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Justice, War, and the Human Spirit: Reflections Over the Northern Sea

March 25th, 2007 | 4 min read

By Tex

During an afternoon visit to the National Museum of the United Sates Air Force outside Dayton, OH I was struck with the amazing power of the human spirit. This reminder was brought home even more powerfully as I left Ohio to pilot an aircraft across the North Atlantic Ocean. Peering down from an altitude of 33,000 feet, between blankets of snowy clouds, I saw the cold face of the northern seas flashing and sparkling in the chilly sunlight.

Only 80 years ago Charles Lindbergh undertook much of the same trip I’m flying, only he did it in an airplane a fraction of the size of mine, without any crew, and a relatively primitive compass for navigation rather than multiple mission computers to blend GPS and inertial reference system navigation solutions. What seemed impossible at the time has now become commonplace, so much so that there are international agreements governing the times and locations aircraft can depart the eastern and western seaboards as well as mandating the sort of navigational and computer-controlled flight control systems required to be onboard.

It is staggering to see how far man has come, and how quickly he has learned from his scientific mistakes and studies. It also is cause for sober soul-searching as well. Next to the museum exhibit about the beginning of heavier-than-air powered flight was an exhibit that chronicled the use of aircraft in the two wars that shook the world. A brief timeline recorded the nationalism, fascism, and humanism that combined to create an interminable list of atrocities against mankind. In the midst of optimistic scientific and technological advances, the ugly spectre of war rose and dealt out punishment in terms previously unimaginable.

And now, my reasons for crossing the North Atlantic also give me cause for sober reflection. I am flying in support of the American government and the American people, to further the political and national aims of this country through military means. The optimism and golden dreams of the League of Nations, President Wilson, and the United Nations, all look a little silly and sound a little hollow as we are still quite solidly in the middle of fighting wars for the establishment, protection, and furtherance of democracy and the universal rights of humanity.

In a world that denied the truth of God and sought to be a god to itself, there was no longer room for leaving vengeance to the LORD. The final responsibility for upholding all the values of the West and all the values of Universal Man rested heavily on the shoulders of world leaders. They no longer saw themselves as responsible for defending a certain group of men from particular injustices imposed upon them by another group of men; rather, they were responsible for defending all men from injustice itself—they became moral crusaders for universal righteousness and goodness.

I am not a pessimistic person by nature and I am not as cynical as I sometimes pretend to be. However, the grandiose claims of national leaders in the West since the 1900s still have not been realized. George W. Bush makes claims in the same vein, declaring war on terrorism, promising to root out and destroy religious fanaticism and intolerance, and committing himself, my comrades-at-arms, and our nation’s economic and political power to make the world a safer place for freedom-loving people everywhere.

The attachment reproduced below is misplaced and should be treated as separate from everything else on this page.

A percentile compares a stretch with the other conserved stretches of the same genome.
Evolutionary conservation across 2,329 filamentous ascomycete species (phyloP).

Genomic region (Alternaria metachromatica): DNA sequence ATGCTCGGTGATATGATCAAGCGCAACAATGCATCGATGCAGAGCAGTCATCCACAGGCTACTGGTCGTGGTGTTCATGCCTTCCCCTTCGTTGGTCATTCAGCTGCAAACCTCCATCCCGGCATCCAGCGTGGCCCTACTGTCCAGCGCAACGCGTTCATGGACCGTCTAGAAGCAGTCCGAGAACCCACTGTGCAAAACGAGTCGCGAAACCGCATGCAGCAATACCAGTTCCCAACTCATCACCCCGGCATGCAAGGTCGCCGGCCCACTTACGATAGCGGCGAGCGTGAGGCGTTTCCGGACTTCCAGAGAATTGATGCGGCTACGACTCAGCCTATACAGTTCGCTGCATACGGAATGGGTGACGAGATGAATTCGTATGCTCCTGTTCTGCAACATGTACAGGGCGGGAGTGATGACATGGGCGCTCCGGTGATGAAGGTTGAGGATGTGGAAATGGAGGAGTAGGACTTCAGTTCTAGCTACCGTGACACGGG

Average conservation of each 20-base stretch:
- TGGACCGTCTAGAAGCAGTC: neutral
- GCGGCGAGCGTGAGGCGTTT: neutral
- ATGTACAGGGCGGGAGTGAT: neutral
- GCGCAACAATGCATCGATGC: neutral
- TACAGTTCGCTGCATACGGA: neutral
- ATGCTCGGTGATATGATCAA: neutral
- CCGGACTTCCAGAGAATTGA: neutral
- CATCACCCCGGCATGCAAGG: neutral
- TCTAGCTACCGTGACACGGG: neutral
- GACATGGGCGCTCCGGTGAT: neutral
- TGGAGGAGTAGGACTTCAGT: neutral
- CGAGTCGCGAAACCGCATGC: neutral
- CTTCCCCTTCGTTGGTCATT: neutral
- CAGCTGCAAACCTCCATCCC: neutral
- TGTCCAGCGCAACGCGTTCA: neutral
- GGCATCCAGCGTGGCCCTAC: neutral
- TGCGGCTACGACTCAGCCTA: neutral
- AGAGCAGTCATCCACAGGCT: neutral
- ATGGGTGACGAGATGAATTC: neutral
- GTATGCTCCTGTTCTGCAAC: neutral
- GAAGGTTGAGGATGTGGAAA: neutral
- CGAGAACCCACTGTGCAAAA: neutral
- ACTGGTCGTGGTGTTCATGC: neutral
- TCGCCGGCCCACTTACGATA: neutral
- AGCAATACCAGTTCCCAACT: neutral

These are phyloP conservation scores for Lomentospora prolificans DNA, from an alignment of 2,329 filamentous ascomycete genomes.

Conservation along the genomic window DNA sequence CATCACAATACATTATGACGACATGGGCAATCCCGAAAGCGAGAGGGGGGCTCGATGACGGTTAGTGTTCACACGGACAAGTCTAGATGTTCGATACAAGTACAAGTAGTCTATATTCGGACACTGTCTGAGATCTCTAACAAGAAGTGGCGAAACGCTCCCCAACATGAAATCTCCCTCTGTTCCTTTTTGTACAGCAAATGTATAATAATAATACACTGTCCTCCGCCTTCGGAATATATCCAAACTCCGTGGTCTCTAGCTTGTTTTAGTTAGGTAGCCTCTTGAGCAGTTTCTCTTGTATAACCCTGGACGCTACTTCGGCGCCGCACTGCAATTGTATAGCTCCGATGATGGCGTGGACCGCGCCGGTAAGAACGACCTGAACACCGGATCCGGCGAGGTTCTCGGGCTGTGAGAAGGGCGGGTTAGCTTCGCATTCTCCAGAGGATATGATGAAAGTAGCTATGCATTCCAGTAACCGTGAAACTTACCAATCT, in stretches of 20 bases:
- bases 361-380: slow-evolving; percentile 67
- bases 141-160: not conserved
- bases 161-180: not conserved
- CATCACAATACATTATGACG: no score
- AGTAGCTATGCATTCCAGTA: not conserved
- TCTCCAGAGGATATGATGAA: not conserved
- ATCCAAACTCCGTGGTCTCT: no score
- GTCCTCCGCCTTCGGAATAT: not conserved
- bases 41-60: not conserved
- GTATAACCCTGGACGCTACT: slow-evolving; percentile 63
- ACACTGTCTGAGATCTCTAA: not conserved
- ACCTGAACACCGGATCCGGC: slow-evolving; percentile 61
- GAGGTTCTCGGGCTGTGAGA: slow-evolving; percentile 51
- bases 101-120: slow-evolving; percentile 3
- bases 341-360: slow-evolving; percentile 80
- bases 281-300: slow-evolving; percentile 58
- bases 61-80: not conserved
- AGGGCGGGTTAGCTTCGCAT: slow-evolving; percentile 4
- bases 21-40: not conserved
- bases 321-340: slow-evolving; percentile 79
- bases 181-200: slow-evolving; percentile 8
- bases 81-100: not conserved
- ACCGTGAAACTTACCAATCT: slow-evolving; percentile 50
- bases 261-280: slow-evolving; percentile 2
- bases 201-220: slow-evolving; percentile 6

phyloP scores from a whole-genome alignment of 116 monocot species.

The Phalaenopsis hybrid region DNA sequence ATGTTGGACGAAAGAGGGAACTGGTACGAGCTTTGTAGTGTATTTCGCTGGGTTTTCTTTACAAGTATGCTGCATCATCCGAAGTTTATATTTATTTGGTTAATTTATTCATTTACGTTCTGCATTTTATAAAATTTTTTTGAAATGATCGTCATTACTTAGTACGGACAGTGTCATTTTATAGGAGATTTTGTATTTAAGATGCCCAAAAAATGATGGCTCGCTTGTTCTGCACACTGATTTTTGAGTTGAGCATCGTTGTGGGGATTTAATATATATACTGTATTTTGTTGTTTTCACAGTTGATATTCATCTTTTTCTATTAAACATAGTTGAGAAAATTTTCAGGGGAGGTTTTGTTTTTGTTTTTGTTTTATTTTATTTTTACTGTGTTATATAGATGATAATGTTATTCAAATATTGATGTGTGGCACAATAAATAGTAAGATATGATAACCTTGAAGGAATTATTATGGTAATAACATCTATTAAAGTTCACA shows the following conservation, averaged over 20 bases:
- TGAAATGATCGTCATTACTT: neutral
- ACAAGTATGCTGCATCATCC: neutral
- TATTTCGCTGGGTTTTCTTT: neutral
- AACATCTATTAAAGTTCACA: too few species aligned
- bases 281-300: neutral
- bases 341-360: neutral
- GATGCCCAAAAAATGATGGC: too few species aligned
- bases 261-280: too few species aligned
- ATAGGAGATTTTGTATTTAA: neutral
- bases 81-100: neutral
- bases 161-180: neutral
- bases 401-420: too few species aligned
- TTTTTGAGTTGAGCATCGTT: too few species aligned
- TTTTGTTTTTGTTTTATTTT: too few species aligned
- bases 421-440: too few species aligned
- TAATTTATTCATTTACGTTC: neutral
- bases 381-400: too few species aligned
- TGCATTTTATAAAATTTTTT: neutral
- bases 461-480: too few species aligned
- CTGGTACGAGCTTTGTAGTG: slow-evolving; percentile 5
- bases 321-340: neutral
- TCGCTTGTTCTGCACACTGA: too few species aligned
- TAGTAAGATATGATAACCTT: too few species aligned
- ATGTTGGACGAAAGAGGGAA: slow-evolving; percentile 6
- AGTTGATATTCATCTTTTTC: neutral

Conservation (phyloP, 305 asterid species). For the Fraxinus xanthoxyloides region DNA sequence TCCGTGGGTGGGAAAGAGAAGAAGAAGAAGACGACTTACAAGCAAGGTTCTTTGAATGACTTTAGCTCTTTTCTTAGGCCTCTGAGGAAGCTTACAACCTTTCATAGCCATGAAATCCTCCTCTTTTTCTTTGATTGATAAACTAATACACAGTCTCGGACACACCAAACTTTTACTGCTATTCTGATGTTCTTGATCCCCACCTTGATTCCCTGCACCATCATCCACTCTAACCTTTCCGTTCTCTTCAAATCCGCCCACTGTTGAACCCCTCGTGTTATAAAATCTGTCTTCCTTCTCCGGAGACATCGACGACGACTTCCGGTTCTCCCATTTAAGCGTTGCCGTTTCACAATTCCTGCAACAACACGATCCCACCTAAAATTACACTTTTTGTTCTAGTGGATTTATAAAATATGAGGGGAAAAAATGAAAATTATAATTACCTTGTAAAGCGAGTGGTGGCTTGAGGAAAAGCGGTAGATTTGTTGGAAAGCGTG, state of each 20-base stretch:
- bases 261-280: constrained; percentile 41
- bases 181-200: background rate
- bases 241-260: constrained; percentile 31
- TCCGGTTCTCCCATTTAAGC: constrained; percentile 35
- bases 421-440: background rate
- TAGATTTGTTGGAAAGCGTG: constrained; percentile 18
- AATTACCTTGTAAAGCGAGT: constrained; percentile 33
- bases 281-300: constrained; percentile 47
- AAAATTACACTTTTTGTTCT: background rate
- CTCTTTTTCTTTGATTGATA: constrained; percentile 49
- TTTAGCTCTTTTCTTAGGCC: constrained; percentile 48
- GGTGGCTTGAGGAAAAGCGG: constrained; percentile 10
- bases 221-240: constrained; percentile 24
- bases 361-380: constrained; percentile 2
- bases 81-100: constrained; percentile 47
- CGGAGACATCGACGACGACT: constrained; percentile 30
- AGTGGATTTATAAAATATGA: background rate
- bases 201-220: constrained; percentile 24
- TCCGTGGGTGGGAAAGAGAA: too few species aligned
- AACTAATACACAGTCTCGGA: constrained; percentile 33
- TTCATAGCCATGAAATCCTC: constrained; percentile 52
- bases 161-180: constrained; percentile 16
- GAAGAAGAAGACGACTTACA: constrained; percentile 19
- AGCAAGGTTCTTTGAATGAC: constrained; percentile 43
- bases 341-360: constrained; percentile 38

It’s not that I’m opposed to the spread of democracy, or the improvement of living conditions around the world, or freedom of religion and conscience for all men—to the contrary, these are some of the issues closest to my heart. Yet, the lack of their realization, combined with the moral torpidity of the West, has made me wonder if the Western justification and basis for attaining these ideals and goals is fundamentally wrong. Worse, our exaltation of them to nearly divine status may be creating demons out of us all.

With these ideals standing as absolutes, obtaining them for all men justifies the means by which they are attained—at least that is what we see playing out before us. “The time has come to eradicate all forms of terrorism in the [Middle East] and the world.” This is the saying of a god and not of a man. The speaker has taken on the role of divine protector and defender of Justice itself, rather than justice as it relates to the American people.

The result of such a flawed notion of political legitimacy and responsibility is that every war must be a holy war, every cause God’s cause.

The excuses for one sovereign nation meddling in the affairs of another are often dubious, but when the meddling is justified by statements of this sort—the universal vilification of the political or military practices of nations or independent groups—I can’t help but raise my eyebrows.

Whatever happened to the much more sane, and much more human, reasons for going to war? When did unabashed national self-interest fall out of vogue? What about protection of sovereign borders or specific justice as a consequence of particular illegitimate actions of another state: actions that threaten to destroy, interrupt, or disturb the general welfare and domestic tranquility of a group of law-abiding men?

Of course wars must be fought for just reasons if they are to be fought at all. But the declining influence of Christianity upon Western philosophical and political starting points has interestingly led to wars being fought for Justice itself. And when a culture cannot agree on the foundation of Justice or even what Justice is, this is a very dangerous place to be.